Strategies, resources, and coping mechanisms that individuals use to cope with life/ vocational development tasks and thereby build and manage their lives/careers. Adaptability is understood as the individual’s ability to accept change and adapt to new career circumstances, internal or external to the present organization, even when these are not favourable (Kossek et al., 1998, p.942).
The values in action that best characterize the person, guide his/her behaviour, and lead him/her to explore his/her full potential. Peterson & Seligman (2004) have developed a classification of central human strengths, which arise from universal human virtues across culture, geography and religion. The six universal virtues are: wisdom, courage, humanity, justice, moderation and transcendence (Peterson & Seligman, 2004).
The anticipations that individuals have developed with regard to the likelihood of a certain event (Miller & Liciardi, 2003; Tinsley et al., 1988, cit. Em Shivy & Koehly, 2002, p. 41; Whitaker, Philips, & Tokar, 2004).
Interests are the person’s preferences for different classes of activities. Whether in our work or in leisure, some activities seem to interest and attract us more naturally than others. Interests indicate the direction in which the person guides his/her efforts, but it is his/her cognitive abilities that determine the level of effectiveness. The interests do not allow a satisfactory prediction of academic or professional success. Often when we have a strong interest, such as fulfilling job’s demands, we can dedicate an important part of our time to accomplish this objective. This accomplishment increases our satisfaction level of having successfully carried out the task, as well as our general wellbeing, and therefore increases even more our interest level in performing well on the job.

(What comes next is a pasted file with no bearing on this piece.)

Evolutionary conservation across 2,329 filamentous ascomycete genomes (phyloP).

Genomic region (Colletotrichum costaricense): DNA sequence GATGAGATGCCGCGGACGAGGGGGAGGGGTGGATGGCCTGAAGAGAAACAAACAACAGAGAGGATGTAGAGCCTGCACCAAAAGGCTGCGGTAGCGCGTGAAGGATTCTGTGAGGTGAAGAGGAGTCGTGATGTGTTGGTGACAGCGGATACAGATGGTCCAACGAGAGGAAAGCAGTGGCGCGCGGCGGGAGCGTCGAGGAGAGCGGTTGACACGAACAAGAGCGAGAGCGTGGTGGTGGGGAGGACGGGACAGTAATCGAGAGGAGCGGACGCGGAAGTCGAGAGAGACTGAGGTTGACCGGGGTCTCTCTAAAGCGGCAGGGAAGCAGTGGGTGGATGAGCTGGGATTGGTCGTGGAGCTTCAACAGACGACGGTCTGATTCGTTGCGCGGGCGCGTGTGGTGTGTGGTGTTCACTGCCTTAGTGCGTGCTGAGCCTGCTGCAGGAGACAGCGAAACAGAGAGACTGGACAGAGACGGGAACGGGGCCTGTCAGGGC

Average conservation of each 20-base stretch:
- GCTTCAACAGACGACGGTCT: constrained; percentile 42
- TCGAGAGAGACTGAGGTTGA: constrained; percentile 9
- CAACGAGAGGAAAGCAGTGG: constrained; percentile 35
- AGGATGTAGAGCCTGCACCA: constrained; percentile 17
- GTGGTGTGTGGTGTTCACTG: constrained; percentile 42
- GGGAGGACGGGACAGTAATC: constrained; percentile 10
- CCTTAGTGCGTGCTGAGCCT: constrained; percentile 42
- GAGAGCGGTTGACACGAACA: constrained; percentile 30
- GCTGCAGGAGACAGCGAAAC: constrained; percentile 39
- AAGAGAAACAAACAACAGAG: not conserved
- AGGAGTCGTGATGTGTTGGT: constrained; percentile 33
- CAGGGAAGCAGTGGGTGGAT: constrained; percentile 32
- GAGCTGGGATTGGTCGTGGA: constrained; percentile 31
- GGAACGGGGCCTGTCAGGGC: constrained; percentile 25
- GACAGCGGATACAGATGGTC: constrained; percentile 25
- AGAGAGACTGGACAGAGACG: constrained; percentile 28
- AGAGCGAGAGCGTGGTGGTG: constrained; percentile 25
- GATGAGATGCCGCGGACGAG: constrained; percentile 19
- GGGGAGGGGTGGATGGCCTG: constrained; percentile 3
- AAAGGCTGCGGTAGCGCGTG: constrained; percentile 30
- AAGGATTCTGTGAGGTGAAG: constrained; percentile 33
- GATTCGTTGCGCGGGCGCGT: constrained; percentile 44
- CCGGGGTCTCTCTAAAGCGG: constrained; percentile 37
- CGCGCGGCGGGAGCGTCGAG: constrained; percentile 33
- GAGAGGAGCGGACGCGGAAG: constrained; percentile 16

A process of problem-solving and decision making that requires exploration skills, focused on self-knowledge and knowledge of the environment, the definition of objectives, and the definition and implementation of a plan of action, always with a proactive attitude and autonomy. This perspective is close to the most current conceptions of career development, integrating, on the one hand, all the sequence of events that the person experiences during the entire lifetime, and, on the other hand, all the contexts / stages in which these events unfold, along a process of construction and management for which each person must take full responsibility (Pinto 2010; Savickas, 2005).
Roles played by individuals over the course of their lives. These life roles include family / marriage role (associated with being a child, father / mother, spouse), academic / professional role (relative to being a student and / or worker), social role (related to being a friend, colleague), domestic role (associated with performing household management tasks), leisure role (relating to involvement in health, sports and wellness activities) and the citizenship role (related to volunteering and community services). The conjugation of different roles that are assumed in different life contexts allows the definition of a lifestyle. In addition, it is important to take into consideration that these life roles also interact with each other, and any decision regarding any of these life roles has a capacity to pass on to all the rest, and it is this potential impact that must be considered during any career decision (Brown, 1996).